Cambodia's United Nations-backed war crimes tribunal has ordered the release of Ieng Thirith, the aging sister-in-law of former Khmer Rouge leader Pol Pot.
On Thursday, the court said the 80-year-old – once dubbed the “First Lady” of the Khmer Rouge – is unfit to stand trial for genocide because of a degenerative illness, likely Alzheimer's disease.
The ruling, which upholds an earlier decision, found that all treatment options have been exhausted and that Thirith's sickness is “likely irreversible.”
She was charged with crimes against humanity, genocide, homicide, torture and religious persecution related to the 1975-1979 rule of the Khmer Rouge, which resulted in the deaths of some 1.7 million Cambodians.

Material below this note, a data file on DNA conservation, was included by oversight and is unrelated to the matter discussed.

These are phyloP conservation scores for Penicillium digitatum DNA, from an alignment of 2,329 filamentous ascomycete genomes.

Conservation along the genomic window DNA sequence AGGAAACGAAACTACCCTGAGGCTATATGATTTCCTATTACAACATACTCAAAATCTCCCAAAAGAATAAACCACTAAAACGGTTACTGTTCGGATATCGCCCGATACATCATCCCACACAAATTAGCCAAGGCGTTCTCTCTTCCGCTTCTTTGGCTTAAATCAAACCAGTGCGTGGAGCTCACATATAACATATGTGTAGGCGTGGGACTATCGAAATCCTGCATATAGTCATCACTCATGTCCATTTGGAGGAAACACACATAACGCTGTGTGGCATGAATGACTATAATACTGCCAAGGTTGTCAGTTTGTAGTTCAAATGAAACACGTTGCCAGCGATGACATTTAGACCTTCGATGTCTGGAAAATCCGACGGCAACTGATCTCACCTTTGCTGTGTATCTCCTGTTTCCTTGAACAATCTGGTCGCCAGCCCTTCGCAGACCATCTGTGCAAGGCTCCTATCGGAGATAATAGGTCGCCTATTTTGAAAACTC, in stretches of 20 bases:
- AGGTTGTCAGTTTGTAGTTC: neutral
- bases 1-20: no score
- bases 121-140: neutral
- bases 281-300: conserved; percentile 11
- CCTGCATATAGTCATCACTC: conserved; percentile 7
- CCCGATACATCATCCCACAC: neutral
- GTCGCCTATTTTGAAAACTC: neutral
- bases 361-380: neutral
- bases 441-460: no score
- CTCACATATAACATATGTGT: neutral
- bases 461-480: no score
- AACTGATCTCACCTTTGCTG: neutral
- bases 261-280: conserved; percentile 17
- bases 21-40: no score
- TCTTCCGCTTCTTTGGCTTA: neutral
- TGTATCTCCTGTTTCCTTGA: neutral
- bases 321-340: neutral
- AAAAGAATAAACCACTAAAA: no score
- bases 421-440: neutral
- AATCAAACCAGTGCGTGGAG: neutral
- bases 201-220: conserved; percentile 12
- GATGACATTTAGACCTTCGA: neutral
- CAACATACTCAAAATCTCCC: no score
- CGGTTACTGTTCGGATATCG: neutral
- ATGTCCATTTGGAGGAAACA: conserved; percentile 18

The court statement said all charges against the former social affairs minister for the radical Communist movement have been dropped. But it said her release does not reflect a ruling on her guilt or innocence.
The tribunal is seeking justice for the legions of victims who died of starvation, execution or lack of medical care during the Khmer Rouge's reign.
Ieng Thirith and her three co-defendants are the most senior survivors of the regime's leadership. All defendants deny the charges. Pol Pot died in 1998.